University of Limerick
Thesis - Helen F Phelan.pdf (96.89 MB)

Laus Perennis : the emergence of a theology of music with reference to Post-Vatican II Irish Catholicism

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posted on 2022-10-07, 10:23 authored by Helen Frances Phelan
This work proposes the sourcing of a theology of music with particular reference to liturgical music developments in the Irish Catholic church since the Second Vatican Council. In doing so, it is confronted by two primary challenges: the complex relationship between music and liturgy and the equally complex historical relationship of Catholicism with Ireland. In order to address these challenges, the thesis adopts an interdisciplinary stance drawing on the disciplines of liturgical theology, philosophy and musicology, as well as more recent developments in anthropology, ethnomusicology, ritual studies, gender studies, performance studies and cultural studies. Chapter One postulates a theoretical and methodological framework built through the layering of four perspectives. The foundational layer is formed with reference to hermeneutic philosophy and key hermeneutic concepts such as 'rehabilitation of prejudice', 'fusion of horizons' and 'in front of the text' frame the structure of the thesis. The second layer draws on interpretive anthropology and theories of culture, symbol, ritual and performance. The third examines the developing discipline of ritual studies and its contribution to the cross-cultural study of ritual. Finally, liturgical theology provides an emic perspective on Catholicism's own attitudes towards its ritual expressions. The layering of these frames of reference provides the lens through which contemporary Irish Catholic liturgical music experience will be viewed. Chapter Two examines the historical precursors of the experience under review. It does so with reference to the changing historical relationship of music and liturgy, as well as the changing liturgical music fortunes of Catholicism in Ireland. Its primary focus involves the period immediately preceding the Second Vatican Council often referred to as the Modem Liturgical Movement. An analysis of this period in Irish history is approached through a review of the Glenstal Liturgical Congresses from 1954 to 1974. Chapter Three contains a review of the primary conciliar and post-conciliar documents related to the proposed liturgical reforms and their concomitant musical repercussions. It reviews the tensions surrounding both their formulation and reception, the growth of opposing camps representing 'liturgy' or 'music', and more recent attempts to heal this di vide, even in the face of increased polarity. While the first three chapters provide the theoretical, methodological, historical and textual foundations of the work, Chapters Four and Five engage directly with the experience of implementation in Ireland in the four decades since the Second Vatican Council. It approaches the representation of this experience through a collage of sources. Chapter Four provides a review and analysis of implementation as articulated in five Irish journals or newsletters: The Furrow, Doctrine and Life, Hosanna, Jubilus and New Liturgy. Chapter Five presents the field interviews carried out for this thesis representing the voices of a spectrum of musicians, composers, liturgists and theologians involved in liturgy and liturgical music in Ireland. It also presents a survey of compositions written in Ireland since the Council. Chapters Six and Seven use both the foundational material of the first three chapters and the experiential material of Chapters Four and Five to propose a theological mandate for music in religious ritual expression. While this mandate is developed across a number of theoretical perspectives, it is grounded in the Irish experience. Chapter Six suggests that five theoretical motifs emerge as dominant in contemporary discussions of music in ritual. The first concerns the relationship of religion and art, while the second involves the relationship of both these concepts to culture. Contemporary understandings of music as symbol and liturgy as ritual also provide new perspectives on the music / liturgy divide. Viewing both music and liturgy as embodied experience opens up the worlds of performance and gender studies. Finally, all these perspectives are housed within contemporary perceptions of the postmodern condition. The chapter concludes that listening to these emerging voices allows for the proposal of a five-fold theological mandate for music. This mandate suggests music as a potent carrier of radical inclusiveness, the church's prophetic voice, the gift of creativity, the call to serve, and of the necessary expression of relational love. Chapter Seven concludes this thesis with the proposition that the Irish experience of music and liturgy has both unique contributions to make to the development of this mandate as well as unique needs, based on its own historical and cultural journey. It suggests that the breadth of Catholic ritual and musical expression is best grounded in the particulars of cultural stories and cultural communities and that the ability to frame one's own experience provides the strongest foundation for any truly catholic encounter.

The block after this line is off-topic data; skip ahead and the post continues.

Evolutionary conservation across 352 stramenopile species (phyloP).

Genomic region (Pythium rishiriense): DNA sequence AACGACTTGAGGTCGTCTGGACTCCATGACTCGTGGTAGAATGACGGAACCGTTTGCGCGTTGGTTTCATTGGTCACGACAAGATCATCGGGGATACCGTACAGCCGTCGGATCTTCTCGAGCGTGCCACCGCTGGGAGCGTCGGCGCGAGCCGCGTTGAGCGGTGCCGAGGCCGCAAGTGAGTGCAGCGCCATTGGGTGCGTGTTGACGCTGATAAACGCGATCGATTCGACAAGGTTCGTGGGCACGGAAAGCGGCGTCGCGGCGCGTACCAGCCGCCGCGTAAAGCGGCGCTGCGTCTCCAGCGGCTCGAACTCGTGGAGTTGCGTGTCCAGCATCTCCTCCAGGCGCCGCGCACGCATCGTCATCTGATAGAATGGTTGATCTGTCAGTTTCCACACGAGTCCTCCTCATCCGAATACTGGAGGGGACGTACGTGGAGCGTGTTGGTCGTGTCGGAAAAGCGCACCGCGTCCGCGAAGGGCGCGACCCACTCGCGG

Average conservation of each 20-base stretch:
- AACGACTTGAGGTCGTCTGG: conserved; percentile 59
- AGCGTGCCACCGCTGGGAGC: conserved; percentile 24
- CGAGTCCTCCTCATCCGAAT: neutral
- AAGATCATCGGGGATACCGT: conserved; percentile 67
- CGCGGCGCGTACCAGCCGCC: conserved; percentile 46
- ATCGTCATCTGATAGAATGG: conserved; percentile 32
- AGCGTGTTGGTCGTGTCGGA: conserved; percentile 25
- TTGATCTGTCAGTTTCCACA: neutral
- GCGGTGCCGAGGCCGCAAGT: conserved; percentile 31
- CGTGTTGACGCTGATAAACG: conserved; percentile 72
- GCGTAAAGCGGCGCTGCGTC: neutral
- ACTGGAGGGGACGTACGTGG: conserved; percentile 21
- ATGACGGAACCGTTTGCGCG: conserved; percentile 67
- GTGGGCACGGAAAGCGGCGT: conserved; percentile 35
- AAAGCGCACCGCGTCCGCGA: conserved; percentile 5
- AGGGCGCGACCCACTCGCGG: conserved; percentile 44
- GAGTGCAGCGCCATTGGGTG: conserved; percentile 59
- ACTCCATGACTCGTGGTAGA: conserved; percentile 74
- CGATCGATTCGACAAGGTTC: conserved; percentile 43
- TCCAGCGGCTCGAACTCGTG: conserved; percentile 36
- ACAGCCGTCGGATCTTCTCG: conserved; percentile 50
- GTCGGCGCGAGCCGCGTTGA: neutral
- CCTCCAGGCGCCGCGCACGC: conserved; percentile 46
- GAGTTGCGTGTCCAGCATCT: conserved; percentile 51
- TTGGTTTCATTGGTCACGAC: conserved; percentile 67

• Doctoral

First supervisor

Ó Súilleabháin, Mícheál





Department or School

  • Irish World Academy of Music & Dance

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